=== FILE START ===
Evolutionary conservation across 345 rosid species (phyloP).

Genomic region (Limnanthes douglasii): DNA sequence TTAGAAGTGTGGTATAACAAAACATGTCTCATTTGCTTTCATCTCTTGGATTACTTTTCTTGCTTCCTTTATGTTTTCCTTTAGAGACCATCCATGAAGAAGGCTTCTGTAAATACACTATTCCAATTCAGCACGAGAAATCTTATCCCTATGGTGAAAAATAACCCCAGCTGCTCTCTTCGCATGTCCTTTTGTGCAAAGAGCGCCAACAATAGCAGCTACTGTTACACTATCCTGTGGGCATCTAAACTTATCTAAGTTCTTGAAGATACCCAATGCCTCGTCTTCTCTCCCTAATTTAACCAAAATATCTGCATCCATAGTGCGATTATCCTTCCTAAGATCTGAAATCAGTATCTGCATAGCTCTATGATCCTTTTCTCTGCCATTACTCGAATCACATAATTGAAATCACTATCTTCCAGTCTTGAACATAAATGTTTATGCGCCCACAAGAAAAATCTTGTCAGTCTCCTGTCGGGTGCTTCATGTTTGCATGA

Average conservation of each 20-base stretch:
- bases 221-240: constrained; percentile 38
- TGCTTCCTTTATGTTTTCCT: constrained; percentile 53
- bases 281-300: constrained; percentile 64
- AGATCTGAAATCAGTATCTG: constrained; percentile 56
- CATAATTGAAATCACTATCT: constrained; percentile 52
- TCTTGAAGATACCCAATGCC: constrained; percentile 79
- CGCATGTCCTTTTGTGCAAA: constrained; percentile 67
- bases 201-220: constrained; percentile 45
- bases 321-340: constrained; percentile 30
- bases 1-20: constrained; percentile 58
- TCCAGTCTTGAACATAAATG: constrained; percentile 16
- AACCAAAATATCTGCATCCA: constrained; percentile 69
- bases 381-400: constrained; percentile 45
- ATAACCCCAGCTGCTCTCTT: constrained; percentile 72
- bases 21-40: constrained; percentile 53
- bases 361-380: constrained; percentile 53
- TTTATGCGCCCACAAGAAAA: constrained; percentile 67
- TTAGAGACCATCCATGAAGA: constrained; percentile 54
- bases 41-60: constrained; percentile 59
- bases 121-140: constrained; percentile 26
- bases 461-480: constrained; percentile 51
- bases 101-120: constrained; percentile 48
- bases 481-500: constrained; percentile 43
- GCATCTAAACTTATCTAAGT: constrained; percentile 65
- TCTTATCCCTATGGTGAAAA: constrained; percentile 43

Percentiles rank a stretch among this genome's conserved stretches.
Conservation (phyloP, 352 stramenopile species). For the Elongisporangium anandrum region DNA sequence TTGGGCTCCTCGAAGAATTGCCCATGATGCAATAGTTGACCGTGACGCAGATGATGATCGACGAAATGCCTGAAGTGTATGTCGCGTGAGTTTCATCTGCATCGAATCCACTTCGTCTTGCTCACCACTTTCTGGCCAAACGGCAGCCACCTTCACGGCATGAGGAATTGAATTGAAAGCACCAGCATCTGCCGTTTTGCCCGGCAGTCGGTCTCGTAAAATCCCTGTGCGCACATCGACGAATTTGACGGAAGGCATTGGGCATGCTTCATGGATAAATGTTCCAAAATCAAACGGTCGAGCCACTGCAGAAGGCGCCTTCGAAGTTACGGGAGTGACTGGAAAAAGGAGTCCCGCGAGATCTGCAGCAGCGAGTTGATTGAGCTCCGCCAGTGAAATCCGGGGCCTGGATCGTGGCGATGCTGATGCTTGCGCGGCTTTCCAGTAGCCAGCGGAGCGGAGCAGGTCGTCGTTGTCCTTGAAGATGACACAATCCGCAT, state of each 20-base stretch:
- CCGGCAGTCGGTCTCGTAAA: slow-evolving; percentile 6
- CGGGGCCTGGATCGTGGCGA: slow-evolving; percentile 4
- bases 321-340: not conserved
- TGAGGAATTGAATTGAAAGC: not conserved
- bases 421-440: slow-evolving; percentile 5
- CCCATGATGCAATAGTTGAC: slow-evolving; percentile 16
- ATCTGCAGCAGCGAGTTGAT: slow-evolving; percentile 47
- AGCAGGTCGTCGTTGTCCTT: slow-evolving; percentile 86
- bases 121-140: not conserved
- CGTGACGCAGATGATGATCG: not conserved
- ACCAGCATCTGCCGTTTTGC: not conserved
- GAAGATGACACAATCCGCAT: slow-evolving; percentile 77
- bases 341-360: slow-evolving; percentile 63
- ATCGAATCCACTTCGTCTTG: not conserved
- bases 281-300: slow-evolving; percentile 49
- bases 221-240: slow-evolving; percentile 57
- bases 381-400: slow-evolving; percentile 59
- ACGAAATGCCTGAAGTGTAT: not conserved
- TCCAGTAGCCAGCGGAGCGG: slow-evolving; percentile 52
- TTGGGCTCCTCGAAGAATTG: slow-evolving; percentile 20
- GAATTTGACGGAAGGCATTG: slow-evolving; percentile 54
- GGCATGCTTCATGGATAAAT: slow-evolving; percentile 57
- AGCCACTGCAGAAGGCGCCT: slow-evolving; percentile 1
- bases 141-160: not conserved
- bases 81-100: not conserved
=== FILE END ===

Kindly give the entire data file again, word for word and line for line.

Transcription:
Evolutionary conservation across 345 rosid species (phyloP).

Genomic region (Limnanthes douglasii): DNA sequence TTAGAAGTGTGGTATAACAAAACATGTCTCATTTGCTTTCATCTCTTGGATTACTTTTCTTGCTTCCTTTATGTTTTCCTTTAGAGACCATCCATGAAGAAGGCTTCTGTAAATACACTATTCCAATTCAGCACGAGAAATCTTATCCCTATGGTGAAAAATAACCCCAGCTGCTCTCTTCGCATGTCCTTTTGTGCAAAGAGCGCCAACAATAGCAGCTACTGTTACACTATCCTGTGGGCATCTAAACTTATCTAAGTTCTTGAAGATACCCAATGCCTCGTCTTCTCTCCCTAATTTAACCAAAATATCTGCATCCATAGTGCGATTATCCTTCCTAAGATCTGAAATCAGTATCTGCATAGCTCTATGATCCTTTTCTCTGCCATTACTCGAATCACATAATTGAAATCACTATCTTCCAGTCTTGAACATAAATGTTTATGCGCCCACAAGAAAAATCTTGTCAGTCTCCTGTCGGGTGCTTCATGTTTGCATGA

Average conservation of each 20-base stretch:
- bases 221-240: constrained; percentile 38
- TGCTTCCTTTATGTTTTCCT: constrained; percentile 53
- bases 281-300: constrained; percentile 64
- AGATCTGAAATCAGTATCTG: constrained; percentile 56
- CATAATTGAAATCACTATCT: constrained; percentile 52
- TCTTGAAGATACCCAATGCC: constrained; percentile 79
- CGCATGTCCTTTTGTGCAAA: constrained; percentile 67
- bases 201-220: constrained; percentile 45
- bases 321-340: constrained; percentile 30
- bases 1-20: constrained; percentile 58
- TCCAGTCTTGAACATAAATG: constrained; percentile 16
- AACCAAAATATCTGCATCCA: constrained; percentile 69
- bases 381-400: constrained; percentile 45
- ATAACCCCAGCTGCTCTCTT: constrained; percentile 72
- bases 21-40: constrained; percentile 53
- bases 361-380: constrained; percentile 53
- TTTATGCGCCCACAAGAAAA: constrained; percentile 67
- TTAGAGACCATCCATGAAGA: constrained; percentile 54
- bases 41-60: constrained; percentile 59
- bases 121-140: constrained; percentile 26
- bases 461-480: constrained; percentile 51
- bases 101-120: constrained; percentile 48
- bases 481-500: constrained; percentile 43
- GCATCTAAACTTATCTAAGT: constrained; percentile 65
- TCTTATCCCTATGGTGAAAA: constrained; percentile 43

Percentiles rank a stretch among this genome's conserved stretches.
Conservation (phyloP, 352 stramenopile species). For the Elongisporangium anandrum region DNA sequence TTGGGCTCCTCGAAGAATTGCCCATGATGCAATAGTTGACCGTGACGCAGATGATGATCGACGAAATGCCTGAAGTGTATGTCGCGTGAGTTTCATCTGCATCGAATCCACTTCGTCTTGCTCACCACTTTCTGGCCAAACGGCAGCCACCTTCACGGCATGAGGAATTGAATTGAAAGCACCAGCATCTGCCGTTTTGCCCGGCAGTCGGTCTCGTAAAATCCCTGTGCGCACATCGACGAATTTGACGGAAGGCATTGGGCATGCTTCATGGATAAATGTTCCAAAATCAAACGGTCGAGCCACTGCAGAAGGCGCCTTCGAAGTTACGGGAGTGACTGGAAAAAGGAGTCCCGCGAGATCTGCAGCAGCGAGTTGATTGAGCTCCGCCAGTGAAATCCGGGGCCTGGATCGTGGCGATGCTGATGCTTGCGCGGCTTTCCAGTAGCCAGCGGAGCGGAGCAGGTCGTCGTTGTCCTTGAAGATGACACAATCCGCAT, state of each 20-base stretch:
- CCGGCAGTCGGTCTCGTAAA: slow-evolving; percentile 6
- CGGGGCCTGGATCGTGGCGA: slow-evolving; percentile 4
- bases 321-340: not conserved
- TGAGGAATTGAATTGAAAGC: not conserved
- bases 421-440: slow-evolving; percentile 5
- CCCATGATGCAATAGTTGAC: slow-evolving; percentile 16
- ATCTGCAGCAGCGAGTTGAT: slow-evolving; percentile 47
- AGCAGGTCGTCGTTGTCCTT: slow-evolving; percentile 86
- bases 121-140: not conserved
- CGTGACGCAGATGATGATCG: not conserved
- ACCAGCATCTGCCGTTTTGC: not conserved
- GAAGATGACACAATCCGCAT: slow-evolving; percentile 77
- bases 341-360: slow-evolving; percentile 63
- ATCGAATCCACTTCGTCTTG: not conserved
- bases 281-300: slow-evolving; percentile 49
- bases 221-240: slow-evolving; percentile 57
- bases 381-400: slow-evolving; percentile 59
- ACGAAATGCCTGAAGTGTAT: not conserved
- TCCAGTAGCCAGCGGAGCGG: slow-evolving; percentile 52
- TTGGGCTCCTCGAAGAATTG: slow-evolving; percentile 20
- GAATTTGACGGAAGGCATTG: slow-evolving; percentile 54
- GGCATGCTTCATGGATAAAT: slow-evolving; percentile 57
- AGCCACTGCAGAAGGCGCCT: slow-evolving; percentile 1
- bases 141-160: not conserved
- bases 81-100: not conserved